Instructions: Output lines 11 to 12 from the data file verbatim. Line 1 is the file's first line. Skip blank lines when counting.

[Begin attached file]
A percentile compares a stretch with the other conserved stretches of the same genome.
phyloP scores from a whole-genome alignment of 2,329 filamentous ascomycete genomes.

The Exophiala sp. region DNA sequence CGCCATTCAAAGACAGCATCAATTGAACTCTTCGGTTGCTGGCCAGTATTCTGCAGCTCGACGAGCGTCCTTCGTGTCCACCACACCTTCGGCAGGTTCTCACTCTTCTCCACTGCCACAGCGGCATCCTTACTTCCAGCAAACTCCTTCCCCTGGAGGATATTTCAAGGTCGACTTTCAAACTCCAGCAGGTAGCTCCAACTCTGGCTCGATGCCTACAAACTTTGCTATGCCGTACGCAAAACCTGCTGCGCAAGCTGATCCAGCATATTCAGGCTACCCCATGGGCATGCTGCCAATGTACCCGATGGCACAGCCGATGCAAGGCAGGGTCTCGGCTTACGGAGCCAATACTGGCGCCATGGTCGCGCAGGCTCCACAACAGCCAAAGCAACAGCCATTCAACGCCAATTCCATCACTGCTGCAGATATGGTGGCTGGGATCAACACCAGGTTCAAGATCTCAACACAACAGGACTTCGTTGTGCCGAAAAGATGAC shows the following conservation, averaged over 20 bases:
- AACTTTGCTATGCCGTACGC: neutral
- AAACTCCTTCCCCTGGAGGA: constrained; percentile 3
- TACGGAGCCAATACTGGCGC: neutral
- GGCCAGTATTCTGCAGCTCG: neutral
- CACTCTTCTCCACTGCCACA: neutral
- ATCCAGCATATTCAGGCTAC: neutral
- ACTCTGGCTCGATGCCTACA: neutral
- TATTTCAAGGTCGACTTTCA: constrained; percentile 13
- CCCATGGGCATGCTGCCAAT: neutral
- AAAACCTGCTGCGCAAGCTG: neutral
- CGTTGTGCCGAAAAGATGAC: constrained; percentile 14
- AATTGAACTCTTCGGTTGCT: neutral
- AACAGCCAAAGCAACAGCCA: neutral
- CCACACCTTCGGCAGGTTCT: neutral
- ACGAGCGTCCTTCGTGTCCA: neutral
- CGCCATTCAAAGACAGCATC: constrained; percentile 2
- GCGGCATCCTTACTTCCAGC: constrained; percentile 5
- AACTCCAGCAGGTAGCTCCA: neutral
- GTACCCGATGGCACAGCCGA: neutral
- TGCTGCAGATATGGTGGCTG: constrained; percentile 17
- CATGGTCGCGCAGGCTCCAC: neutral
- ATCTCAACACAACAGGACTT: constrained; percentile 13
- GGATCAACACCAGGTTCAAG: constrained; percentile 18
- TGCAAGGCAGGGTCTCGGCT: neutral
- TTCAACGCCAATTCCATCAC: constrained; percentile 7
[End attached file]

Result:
- TATTTCAAGGTCGACTTTCA: constrained; percentile 13
- CCCATGGGCATGCTGCCAAT: neutral